Advanced Care Planning (ACP) in end-of-life decision making is a fairly new concept in Australia. The greater use of ACP may assist the community in recognising the limits of modern medicine and technology and acknowledge palliative care as a life enhancement philosophy of care. As health care professionals gain knowledge and skills in ACP they are confronted with issues and difficulties which may impact on moral and ethical values.
Disagreements and dilemmas have arisen regarding the interpretation and application of Advanced Care Directives (ACD). The intentions of the substitute decision makers, at the time when the patient has lost capacity can also be complicated. Problem solving, strategies implemented and the resolving of disputes are investigated and analysed.
Discourse Analysis of conversations and interviews with the major stakeholders (patients, families, doctors and nurses) within the case studies reveal power relations within social interaction and social structure. This influences end of life decision making. The case studies were set in residential aged care facilities, where ACP is now routinely offered (but not necessarily accepted).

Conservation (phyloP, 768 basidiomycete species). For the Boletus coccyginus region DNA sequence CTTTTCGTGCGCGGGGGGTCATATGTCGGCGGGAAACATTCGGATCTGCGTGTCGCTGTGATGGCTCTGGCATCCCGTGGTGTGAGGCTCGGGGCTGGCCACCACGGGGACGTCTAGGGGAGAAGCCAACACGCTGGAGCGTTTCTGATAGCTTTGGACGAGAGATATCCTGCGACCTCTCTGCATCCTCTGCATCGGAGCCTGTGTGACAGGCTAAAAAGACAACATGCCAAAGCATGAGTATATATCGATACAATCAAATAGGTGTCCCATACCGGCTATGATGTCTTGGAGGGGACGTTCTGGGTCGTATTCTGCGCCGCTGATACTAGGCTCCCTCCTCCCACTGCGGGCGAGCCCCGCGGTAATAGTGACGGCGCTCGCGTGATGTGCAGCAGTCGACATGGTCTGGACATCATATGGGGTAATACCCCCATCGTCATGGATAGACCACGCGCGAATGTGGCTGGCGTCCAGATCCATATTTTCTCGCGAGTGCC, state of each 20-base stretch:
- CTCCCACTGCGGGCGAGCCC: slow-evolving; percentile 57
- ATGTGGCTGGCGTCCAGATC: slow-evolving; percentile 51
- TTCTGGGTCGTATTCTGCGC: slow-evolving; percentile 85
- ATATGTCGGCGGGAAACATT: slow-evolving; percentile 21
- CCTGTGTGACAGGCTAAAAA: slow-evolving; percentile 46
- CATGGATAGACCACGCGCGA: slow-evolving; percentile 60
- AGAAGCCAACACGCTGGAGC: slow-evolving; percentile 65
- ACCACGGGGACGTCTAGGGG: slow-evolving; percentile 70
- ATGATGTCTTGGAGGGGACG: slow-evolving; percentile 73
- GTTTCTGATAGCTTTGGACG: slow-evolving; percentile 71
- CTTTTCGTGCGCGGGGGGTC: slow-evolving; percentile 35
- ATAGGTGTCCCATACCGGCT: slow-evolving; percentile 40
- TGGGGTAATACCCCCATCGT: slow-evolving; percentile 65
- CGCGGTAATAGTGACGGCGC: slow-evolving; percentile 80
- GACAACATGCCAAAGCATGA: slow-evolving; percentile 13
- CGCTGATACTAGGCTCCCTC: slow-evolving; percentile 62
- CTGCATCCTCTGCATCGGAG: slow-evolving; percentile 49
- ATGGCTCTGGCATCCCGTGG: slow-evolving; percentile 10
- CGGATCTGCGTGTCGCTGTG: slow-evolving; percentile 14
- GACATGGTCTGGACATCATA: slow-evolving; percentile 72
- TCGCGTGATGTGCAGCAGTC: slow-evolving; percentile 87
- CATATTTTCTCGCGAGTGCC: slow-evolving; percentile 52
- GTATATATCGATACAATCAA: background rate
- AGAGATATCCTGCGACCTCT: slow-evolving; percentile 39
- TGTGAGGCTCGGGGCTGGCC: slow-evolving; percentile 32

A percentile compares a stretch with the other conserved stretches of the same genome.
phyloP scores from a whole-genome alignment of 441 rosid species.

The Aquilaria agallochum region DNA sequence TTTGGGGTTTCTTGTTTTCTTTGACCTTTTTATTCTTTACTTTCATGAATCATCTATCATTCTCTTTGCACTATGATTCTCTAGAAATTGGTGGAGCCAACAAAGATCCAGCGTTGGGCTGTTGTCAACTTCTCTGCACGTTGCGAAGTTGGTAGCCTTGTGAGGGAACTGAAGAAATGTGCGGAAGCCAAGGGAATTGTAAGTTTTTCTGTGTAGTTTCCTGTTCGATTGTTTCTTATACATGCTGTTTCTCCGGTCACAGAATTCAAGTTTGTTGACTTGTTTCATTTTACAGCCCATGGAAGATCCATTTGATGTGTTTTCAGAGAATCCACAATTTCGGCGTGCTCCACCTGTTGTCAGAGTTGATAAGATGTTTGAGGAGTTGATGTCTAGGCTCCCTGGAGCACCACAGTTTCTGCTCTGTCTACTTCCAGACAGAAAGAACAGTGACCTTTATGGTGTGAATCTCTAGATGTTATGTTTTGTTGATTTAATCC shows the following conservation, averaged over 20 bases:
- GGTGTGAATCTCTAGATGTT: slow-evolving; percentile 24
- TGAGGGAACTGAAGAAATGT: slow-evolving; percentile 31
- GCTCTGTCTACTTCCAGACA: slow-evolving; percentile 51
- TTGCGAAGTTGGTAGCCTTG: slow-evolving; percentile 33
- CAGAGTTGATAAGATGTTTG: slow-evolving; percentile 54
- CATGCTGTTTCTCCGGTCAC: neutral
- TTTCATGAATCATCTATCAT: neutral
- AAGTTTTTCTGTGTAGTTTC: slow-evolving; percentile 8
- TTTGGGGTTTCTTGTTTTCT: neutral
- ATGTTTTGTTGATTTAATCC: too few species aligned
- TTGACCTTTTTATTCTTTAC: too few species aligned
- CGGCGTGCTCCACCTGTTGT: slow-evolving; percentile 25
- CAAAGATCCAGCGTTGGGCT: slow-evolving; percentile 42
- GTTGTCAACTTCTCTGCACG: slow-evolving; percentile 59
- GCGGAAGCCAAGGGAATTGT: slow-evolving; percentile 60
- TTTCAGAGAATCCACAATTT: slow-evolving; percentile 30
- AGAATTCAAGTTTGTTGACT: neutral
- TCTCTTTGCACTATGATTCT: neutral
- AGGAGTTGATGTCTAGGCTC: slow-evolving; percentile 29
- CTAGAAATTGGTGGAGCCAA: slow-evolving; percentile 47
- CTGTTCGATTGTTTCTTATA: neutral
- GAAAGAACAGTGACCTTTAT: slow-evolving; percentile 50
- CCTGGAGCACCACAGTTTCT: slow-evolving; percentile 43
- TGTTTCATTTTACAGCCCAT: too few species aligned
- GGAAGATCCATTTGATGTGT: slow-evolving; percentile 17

ACP promotes autonomy and ensures that the person's values and preferences are respected and known for a future time, when capacity may be reduced. For various reasons, ACP has been slow in progress, as Australians have been hesitant in embracing this concept. By analysing these case studies, some of the dilemmas and barriers to ACP are identified through the views of the family, friends, carers, health care professionals and the person themselves.
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